How To Plant
A how to on planting the Ludwigia Repens is best served with a video. This is a straight to the point video by Otter Creek Aquatics and shows you how to maximize your purchase by spliting up the stems into individual pieces when planting.
Where To Buy
Ludwigia is a popular and common aquarium plant that is usually available from local fish stores and online fish stores. I personally recommend purchasing your live plants online from BucePlant. They offer both stem and tissue culture Ludwigia Repens.
Do they need CO2?
Ludwigia repens does not strictly require CO2 for healthy growth. That being said, these plants will definitely benefit from the addition of CO2.
How fast do they grow?
The rate of growth in this species will vary according to parameters like temperature, nutrient availability, and water temperature. In most tropical fish tanks, however, these are fast-growing stem plants that will need to be trimmed from time to time.
How do you plant these in gravel?
Ludwigia is quite a delicate plant and should be planted carefully in coarse, gravel substrate to avoid damaging its root system. They are fast-growing plants and will recover well after an initial melt, however. Create a depression in your substrate using your finger or your aquascaping tweezers, place your plant in the depression, root carefully, and then cover lightly with the gravel.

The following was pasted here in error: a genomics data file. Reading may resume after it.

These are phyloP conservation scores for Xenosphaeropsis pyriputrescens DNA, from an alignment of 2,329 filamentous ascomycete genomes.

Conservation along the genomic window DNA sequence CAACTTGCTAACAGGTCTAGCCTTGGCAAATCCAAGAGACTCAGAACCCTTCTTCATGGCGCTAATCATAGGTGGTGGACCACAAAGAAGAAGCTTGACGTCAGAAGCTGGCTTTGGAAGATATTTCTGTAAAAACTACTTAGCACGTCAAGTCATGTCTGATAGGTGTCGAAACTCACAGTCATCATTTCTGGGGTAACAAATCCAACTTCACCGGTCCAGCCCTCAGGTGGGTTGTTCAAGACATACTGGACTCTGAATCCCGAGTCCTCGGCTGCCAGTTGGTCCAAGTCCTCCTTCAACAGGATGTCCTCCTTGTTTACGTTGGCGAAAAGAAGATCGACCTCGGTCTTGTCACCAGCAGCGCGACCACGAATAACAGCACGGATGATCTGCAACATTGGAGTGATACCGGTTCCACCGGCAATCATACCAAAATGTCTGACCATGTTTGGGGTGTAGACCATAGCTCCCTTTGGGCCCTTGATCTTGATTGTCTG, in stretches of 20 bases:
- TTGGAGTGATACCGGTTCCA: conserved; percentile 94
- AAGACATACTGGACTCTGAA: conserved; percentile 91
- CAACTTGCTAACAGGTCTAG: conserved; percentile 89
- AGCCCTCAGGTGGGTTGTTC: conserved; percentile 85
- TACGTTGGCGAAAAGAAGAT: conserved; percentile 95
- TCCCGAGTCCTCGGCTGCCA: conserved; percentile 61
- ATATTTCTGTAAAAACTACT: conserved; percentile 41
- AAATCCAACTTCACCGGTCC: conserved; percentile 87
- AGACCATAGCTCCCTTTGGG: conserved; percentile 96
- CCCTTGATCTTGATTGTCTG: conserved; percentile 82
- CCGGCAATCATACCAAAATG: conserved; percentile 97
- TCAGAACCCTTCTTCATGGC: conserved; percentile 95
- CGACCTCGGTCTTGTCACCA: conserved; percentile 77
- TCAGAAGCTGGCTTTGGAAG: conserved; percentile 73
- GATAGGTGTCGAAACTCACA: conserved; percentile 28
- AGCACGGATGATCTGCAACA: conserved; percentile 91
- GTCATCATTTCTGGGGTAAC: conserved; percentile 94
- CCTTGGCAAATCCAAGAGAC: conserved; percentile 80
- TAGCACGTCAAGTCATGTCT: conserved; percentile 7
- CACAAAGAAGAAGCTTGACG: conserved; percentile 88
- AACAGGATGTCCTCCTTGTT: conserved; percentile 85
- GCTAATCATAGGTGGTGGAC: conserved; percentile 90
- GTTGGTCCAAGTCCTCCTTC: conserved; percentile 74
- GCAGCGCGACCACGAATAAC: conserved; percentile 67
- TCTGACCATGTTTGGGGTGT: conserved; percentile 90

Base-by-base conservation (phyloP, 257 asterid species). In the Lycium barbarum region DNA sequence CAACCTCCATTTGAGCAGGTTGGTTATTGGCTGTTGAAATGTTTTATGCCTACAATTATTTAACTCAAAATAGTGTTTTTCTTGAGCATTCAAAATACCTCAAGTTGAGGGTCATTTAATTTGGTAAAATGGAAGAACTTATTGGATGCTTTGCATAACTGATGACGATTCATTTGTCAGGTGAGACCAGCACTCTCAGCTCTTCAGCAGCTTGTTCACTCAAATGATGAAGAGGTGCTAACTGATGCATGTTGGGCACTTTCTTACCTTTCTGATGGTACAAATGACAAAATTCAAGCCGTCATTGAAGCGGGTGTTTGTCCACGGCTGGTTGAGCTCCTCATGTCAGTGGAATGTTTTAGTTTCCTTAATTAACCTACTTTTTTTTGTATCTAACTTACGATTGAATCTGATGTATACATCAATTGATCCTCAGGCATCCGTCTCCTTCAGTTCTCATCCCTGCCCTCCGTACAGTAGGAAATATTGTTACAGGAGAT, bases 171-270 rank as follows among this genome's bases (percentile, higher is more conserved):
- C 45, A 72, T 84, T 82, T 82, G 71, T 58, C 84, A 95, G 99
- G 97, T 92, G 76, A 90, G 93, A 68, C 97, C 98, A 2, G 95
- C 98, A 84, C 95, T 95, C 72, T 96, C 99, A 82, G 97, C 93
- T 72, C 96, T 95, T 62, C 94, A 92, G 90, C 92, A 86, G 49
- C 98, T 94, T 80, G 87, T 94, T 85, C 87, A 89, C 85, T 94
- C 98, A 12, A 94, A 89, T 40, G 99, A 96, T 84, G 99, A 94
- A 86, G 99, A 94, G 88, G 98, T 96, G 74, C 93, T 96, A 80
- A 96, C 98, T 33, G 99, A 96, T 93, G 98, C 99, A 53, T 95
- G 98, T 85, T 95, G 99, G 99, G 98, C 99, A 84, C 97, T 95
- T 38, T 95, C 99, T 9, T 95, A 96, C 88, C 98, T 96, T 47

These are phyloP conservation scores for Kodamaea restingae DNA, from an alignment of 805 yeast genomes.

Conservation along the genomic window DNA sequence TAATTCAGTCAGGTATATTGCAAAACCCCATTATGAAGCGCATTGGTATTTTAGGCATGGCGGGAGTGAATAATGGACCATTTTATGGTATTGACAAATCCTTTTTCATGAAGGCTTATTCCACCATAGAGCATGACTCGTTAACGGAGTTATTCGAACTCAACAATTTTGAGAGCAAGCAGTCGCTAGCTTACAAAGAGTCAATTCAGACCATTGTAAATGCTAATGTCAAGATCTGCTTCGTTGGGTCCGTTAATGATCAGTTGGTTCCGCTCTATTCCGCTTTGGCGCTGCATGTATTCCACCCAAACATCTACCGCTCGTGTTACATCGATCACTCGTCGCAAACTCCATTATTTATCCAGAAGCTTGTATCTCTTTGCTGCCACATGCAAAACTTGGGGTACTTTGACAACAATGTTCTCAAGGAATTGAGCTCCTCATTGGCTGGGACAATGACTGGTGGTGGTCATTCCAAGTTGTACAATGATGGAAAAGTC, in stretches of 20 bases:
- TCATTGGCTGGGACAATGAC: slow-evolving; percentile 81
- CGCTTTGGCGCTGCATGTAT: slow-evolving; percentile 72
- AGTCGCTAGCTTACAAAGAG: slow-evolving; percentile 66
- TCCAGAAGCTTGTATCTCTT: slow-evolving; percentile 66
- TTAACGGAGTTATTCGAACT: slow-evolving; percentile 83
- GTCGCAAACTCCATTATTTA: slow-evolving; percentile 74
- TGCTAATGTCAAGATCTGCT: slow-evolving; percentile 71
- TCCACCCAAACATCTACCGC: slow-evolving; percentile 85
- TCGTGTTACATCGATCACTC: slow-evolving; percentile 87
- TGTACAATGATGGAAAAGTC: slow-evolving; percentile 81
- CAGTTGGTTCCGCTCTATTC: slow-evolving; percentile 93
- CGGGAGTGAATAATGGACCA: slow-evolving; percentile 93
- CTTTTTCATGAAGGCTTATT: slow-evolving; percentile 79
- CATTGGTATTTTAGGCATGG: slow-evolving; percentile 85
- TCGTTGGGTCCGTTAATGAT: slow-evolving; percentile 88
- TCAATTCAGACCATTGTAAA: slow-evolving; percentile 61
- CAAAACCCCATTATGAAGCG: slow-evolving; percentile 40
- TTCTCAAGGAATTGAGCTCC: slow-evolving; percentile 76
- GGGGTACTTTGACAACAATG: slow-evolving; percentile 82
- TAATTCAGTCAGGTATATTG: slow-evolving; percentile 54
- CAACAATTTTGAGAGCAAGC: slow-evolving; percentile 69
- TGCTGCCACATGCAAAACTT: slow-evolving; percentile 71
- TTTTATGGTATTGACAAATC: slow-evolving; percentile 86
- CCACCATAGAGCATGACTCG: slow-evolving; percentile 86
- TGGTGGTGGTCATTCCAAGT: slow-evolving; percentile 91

Can they grow floating?
These plants can grow floating, and this one possible way of propagating new cuttings until they’ve developed a root structure. There are much better-looking floating plants though, so you’ll probably want to grow them rooted in the substrate.
Can they grow in cold water?
Ludwigia repens is suitable for use in cool-water aquariums and will survive in pretty cold water, although you can expect the plant to have a much slower growth rate in cold conditions.
Ludwigia repens is a great choice for aquarists looking for a stem plant to add colors to the mid-ground or background of their planted tanks. These plants are pretty beginner-friendly but will do well in high-tech setups with CO2 injections and offer something for aquarium plant growers at all levels.
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I’m thrilled that you found Aquarium Store Depot! Here you’ll find information on fish, aquariums, and all things aquatics related. I’m a hobbyist (being doing this since I was 11) and here to help other hobbyists thrive with their aquariums!